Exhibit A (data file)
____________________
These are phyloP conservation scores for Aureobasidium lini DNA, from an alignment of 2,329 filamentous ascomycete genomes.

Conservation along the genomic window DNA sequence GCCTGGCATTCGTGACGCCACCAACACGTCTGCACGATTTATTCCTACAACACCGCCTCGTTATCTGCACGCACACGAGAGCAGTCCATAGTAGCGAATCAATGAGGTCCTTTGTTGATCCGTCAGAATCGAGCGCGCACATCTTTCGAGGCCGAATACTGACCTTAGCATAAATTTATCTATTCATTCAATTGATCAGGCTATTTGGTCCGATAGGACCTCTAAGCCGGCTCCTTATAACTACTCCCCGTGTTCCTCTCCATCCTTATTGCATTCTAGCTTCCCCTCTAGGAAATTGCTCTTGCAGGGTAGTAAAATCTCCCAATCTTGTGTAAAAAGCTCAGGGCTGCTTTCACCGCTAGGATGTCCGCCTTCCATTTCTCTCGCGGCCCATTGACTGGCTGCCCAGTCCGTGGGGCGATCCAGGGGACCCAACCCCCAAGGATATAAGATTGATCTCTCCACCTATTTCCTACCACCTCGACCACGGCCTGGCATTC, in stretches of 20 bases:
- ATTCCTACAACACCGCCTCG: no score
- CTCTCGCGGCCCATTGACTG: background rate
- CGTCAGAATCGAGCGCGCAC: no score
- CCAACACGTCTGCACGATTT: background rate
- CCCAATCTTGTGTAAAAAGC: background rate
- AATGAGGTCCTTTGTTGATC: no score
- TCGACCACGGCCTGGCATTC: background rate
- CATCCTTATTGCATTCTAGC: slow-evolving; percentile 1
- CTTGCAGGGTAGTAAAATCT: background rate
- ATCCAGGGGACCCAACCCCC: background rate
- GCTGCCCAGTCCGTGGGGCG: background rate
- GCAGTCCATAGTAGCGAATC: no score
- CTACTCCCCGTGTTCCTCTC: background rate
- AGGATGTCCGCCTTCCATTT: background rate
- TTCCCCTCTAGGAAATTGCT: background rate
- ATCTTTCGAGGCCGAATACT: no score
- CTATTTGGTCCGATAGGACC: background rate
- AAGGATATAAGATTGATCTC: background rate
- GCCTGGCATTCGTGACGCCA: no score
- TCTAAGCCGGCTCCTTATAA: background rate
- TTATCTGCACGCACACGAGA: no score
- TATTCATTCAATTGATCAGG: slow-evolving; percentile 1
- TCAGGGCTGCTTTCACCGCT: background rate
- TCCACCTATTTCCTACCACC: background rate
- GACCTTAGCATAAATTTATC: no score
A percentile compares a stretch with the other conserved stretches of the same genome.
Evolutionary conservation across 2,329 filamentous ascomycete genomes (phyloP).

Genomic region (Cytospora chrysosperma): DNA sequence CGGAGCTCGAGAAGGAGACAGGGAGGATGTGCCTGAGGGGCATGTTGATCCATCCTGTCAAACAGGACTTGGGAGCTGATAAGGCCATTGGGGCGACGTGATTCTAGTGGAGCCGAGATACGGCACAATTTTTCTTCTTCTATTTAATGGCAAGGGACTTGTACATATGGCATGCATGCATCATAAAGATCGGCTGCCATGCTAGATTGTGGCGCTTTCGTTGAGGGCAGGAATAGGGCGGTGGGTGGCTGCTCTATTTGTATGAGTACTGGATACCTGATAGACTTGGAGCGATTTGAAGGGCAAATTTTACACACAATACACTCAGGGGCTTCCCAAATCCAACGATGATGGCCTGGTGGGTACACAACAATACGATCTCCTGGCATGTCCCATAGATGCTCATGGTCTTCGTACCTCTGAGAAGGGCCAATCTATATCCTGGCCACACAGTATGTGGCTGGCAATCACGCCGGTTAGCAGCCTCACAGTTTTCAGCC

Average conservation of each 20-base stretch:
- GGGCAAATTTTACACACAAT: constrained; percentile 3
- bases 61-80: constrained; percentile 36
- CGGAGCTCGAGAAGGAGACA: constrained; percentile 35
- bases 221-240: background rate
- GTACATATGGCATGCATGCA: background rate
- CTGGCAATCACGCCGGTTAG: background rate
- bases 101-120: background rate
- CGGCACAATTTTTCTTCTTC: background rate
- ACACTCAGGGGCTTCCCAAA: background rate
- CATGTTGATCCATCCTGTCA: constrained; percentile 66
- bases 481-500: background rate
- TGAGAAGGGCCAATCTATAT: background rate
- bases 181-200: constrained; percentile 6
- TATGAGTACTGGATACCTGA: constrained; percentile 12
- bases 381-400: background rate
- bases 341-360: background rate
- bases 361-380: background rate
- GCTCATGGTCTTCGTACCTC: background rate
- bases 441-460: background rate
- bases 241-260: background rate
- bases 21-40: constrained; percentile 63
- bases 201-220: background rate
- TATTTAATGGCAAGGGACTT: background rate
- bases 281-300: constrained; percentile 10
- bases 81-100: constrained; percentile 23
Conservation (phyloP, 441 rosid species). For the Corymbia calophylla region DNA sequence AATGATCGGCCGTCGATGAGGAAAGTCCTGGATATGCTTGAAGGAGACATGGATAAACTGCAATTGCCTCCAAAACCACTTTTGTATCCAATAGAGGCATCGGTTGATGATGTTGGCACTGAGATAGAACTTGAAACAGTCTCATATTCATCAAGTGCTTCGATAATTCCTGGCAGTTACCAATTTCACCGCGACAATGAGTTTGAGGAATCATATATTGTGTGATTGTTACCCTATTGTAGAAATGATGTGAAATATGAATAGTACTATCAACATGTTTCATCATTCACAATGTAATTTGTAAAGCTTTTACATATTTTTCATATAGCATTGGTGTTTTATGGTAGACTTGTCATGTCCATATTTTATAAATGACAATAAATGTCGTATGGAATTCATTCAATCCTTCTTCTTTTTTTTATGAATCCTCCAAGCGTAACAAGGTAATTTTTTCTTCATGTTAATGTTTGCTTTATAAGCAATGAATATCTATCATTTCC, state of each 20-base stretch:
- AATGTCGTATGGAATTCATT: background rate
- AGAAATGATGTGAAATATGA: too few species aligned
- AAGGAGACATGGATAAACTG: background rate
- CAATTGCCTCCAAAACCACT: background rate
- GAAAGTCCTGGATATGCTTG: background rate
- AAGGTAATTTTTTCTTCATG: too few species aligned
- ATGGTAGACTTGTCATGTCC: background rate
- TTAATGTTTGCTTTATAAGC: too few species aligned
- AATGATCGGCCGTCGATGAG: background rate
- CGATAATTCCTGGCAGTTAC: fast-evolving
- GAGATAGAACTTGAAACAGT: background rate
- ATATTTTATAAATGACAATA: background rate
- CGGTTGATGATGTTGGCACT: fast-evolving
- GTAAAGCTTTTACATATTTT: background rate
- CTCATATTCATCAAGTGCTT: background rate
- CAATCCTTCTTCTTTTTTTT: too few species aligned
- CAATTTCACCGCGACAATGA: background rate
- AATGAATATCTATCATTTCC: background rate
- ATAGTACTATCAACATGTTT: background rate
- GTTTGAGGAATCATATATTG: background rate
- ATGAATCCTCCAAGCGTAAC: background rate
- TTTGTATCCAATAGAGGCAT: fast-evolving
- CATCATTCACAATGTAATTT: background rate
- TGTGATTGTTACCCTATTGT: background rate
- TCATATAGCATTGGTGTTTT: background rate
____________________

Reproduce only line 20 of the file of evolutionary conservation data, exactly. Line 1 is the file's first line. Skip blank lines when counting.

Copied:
- AAGGATATAAGATTGATCTC: background rate